Not just re-building but re-imagining
2020 has brought on it’s fair share of curve balls and challenges, dominated by the corona virus pandemic, and has affected both individuals – personally and professionally – and impacted organisations across health, education and finance sectors.
According to UNESCO as of October 2020, around 1.3 billion children are still affected by school closure, making this pandemic the longest period children have been out of school. Many questioned whether SDG4 was on track prior to the pandemic, how many more are asking whether it’s achievable at all. Ensuring inclusive and equitable quality education that promotes lifelong learning opportunities will be more essential than ever before as countries start to re-build. Re-building will be about building back better; strengthening and supporting systems to ensure that no child is left behind; rather than re-starting previous failing systems wholesale.
The importance of building back better was stressed by UNICEF. “The world has an unprecedented opportunity to put in place the solutions that respond effectively to COVID-19 now, but that also strengthen the systems to better respond to future crises.” In some senses, COVID-19 has created an environment to reconsider the gaps and challenges in the education sector and implement programmes that are effective both now and when education systems re-open.
Yet before thinking about re-building, educators needed to implement responses to mitigate the immediate impact of this unexpected interruption to education. Over the last 6 months, Governments, educators and teachers have worked together to ensure learning continues for children via a range of remote learning resources and technologies.
Specifically designed for low infrastructure and limited connectivity environments; Bridge’s resources have leveraged multiple touch points and technologies already used in our communities. The programming includes mobile interactive quizzes, audio lessons and virtual classrooms all based upon technologies and channels that are already prevalent and widely used in communities. Designed to use minimum amounts of data; and based upon accessible functionality children – and parents – are accessing resources through channels that are already integrated into their school management and engagement systems and processes.
And for communities that are still struggling to access the remote learning resources, schools and governments are constantly coming up with alternative ways to reach undeserved populations. A good example of this is in Bridge Kenya where teachers are helping to print out learning materials for families; or downloading materials and leaving them with cybercafe partners for parents to photocopy – increasing accessibility and affordability. Making WhatsApp quizzes available via SMS for parents who are unable to access the platform.
Technology has proven to be an essential tool in facilitating remote learning for millions of children. Bridge has always been a strong advocate of technology as a tool to help improve outcomes and systems. It has underpinned some of the innovations that have been fundamental in transforming and improving teaching, performance and accountability. As schools and systems re-emerge from the pandemic, the question now is what will the role of technology be as we attempt to build back better.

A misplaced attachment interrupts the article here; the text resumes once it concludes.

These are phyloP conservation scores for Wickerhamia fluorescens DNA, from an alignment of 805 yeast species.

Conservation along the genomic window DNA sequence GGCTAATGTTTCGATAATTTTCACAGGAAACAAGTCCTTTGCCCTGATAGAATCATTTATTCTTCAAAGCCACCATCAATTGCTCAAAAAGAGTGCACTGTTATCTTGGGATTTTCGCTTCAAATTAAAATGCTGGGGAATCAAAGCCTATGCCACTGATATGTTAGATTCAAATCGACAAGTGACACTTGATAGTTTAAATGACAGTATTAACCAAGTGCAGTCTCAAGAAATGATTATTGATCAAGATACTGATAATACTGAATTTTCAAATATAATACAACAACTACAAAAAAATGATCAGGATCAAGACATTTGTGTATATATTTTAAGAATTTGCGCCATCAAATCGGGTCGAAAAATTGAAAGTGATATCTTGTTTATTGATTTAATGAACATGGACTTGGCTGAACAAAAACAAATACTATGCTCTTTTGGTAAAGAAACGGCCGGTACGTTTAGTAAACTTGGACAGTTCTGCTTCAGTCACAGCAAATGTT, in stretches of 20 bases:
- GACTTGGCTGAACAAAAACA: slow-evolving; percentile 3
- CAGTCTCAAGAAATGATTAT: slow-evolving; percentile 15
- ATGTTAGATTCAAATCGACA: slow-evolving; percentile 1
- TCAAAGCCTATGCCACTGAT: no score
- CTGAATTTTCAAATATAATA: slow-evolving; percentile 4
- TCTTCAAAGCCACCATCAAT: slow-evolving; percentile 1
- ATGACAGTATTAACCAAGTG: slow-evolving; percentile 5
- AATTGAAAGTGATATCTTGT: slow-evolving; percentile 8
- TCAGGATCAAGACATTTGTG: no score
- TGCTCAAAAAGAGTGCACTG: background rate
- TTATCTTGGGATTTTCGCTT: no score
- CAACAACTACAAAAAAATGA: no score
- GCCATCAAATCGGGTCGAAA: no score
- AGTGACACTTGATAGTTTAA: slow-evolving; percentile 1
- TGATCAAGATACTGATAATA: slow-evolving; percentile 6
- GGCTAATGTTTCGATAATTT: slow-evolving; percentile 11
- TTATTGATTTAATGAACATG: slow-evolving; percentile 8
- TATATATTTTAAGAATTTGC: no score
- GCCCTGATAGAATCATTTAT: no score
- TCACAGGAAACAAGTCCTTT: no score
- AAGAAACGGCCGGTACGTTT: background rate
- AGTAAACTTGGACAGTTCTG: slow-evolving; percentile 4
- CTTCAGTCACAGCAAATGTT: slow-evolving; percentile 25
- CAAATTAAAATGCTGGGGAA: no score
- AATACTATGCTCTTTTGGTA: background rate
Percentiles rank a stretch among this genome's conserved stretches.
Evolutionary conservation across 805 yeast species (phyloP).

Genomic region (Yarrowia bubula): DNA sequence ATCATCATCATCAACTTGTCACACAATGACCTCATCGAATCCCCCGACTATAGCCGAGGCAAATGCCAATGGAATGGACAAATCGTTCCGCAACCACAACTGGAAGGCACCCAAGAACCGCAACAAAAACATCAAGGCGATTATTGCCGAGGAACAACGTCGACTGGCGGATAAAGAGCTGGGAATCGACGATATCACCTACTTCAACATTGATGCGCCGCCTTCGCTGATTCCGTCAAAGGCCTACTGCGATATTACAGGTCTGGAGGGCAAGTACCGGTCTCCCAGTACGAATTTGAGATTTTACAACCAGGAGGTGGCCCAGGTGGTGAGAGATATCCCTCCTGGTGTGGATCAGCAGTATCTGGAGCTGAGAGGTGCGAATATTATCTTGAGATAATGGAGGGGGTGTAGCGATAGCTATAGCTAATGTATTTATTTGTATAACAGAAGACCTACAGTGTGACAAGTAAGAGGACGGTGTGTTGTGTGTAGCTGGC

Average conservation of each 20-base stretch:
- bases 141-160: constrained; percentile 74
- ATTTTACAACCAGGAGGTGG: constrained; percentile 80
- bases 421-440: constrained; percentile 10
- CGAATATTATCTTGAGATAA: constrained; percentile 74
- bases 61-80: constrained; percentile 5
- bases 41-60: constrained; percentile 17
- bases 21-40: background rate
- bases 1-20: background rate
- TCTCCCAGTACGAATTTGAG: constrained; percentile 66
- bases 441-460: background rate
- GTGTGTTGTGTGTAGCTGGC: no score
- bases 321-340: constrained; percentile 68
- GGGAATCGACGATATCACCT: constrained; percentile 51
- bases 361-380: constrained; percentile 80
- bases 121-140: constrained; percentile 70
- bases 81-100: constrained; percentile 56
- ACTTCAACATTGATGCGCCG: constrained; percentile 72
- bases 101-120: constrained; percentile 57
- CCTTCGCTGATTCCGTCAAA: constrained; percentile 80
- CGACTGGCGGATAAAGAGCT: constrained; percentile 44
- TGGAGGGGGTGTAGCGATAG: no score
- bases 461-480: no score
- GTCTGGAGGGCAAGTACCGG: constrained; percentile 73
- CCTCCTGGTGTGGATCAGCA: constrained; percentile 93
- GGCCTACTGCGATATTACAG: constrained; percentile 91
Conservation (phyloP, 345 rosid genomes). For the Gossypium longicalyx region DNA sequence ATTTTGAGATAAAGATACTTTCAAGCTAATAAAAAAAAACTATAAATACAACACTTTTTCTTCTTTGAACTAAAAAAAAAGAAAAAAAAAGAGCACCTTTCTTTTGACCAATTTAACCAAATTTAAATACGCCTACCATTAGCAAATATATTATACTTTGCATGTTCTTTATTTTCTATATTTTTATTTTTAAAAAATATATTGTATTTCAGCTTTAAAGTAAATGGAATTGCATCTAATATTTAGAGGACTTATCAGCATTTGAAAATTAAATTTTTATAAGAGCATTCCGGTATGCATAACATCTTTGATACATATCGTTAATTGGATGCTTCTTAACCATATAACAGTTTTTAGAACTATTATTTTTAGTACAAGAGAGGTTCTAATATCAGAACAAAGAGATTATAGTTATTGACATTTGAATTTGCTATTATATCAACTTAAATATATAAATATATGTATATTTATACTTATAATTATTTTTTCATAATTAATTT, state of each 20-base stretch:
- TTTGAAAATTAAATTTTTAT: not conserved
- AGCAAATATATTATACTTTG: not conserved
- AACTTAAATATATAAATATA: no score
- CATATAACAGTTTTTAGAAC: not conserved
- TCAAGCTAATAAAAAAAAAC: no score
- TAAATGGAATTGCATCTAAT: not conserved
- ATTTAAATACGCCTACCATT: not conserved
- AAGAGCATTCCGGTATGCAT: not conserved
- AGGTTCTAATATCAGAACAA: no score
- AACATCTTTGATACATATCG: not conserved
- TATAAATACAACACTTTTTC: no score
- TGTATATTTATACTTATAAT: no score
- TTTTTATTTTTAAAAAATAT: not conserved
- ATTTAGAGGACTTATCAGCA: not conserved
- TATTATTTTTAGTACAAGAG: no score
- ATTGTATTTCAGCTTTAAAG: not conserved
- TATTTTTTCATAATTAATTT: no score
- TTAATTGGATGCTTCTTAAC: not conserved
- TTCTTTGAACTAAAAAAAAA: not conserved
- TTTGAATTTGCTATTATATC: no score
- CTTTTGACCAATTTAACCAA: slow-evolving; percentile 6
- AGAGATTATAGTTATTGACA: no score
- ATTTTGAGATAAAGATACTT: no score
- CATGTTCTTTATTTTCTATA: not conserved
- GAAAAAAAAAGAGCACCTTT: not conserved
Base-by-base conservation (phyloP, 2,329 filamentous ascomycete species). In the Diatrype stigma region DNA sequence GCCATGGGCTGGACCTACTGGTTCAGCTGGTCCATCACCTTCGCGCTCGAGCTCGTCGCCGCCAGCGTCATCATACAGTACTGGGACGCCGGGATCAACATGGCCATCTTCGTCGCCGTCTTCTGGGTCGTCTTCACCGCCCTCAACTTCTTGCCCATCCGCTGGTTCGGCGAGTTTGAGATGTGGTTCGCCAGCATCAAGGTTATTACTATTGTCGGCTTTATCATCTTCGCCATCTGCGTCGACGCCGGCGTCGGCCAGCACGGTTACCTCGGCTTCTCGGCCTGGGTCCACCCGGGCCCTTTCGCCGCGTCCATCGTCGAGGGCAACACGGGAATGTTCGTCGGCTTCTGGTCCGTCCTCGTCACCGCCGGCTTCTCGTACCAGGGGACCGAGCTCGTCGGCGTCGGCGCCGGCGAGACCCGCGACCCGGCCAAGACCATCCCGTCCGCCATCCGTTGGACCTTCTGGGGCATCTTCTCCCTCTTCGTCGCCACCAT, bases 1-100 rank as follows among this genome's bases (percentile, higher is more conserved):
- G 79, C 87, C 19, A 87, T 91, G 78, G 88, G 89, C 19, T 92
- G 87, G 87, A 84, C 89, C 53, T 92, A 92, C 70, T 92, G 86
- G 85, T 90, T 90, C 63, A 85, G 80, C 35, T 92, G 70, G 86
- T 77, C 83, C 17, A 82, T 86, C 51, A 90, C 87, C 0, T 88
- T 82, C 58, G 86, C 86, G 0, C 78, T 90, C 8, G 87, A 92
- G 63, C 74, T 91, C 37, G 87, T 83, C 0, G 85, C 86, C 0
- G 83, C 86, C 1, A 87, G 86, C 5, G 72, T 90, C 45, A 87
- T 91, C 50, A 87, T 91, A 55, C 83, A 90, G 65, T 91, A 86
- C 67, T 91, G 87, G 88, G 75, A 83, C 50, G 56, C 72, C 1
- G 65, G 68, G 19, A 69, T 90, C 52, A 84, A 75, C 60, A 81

What exactly does building back better look like? According to the Global Partnership for Education (GPE)
“With the right kind of investments, the crisis provides an opportunity to re-imagine education, including blended learning models which, with the right investments in the combination of educator-led instruction and technology”
In addition the GPE stresses that “The pandemic providing a ‘once in a generation’ opportunity to ensure all children and young people access learning anywhere, any time. A final opportunity to “Educate the recovery” is the public investment programs that will come on stream to create employment and reboot economic activity. To benefit education, these programs could include training and upskilling programs. This could include training and workforce development programs for education professionals to provide additional support around inclusion and well-being for the most vulnerable children, especially girls, and lay the foundation for a transformation of the education workforce.”
It is encouraging that there are already programmes in place that could be templates for this new approach to education, as the education seeks to build back better. We do not need to re-imagine systems from scratch, some of the most impoverished states in the world are already delivering re-imagined systems.
At Bridge we know that, used effectively, education technology enhances not only learning outcomes but transparency and accountability. As the education community considers how to ‘build back better’ we should learn not only from innovations that have been implemented during the pandemic but programmes that are delivering effectively using some of the technologies and approaches that could become more widespread. There is no point reopening existing failing systems. We should use this moment to rebuild those systems so they deliver more effectively and enables an environment that fosters learning for every child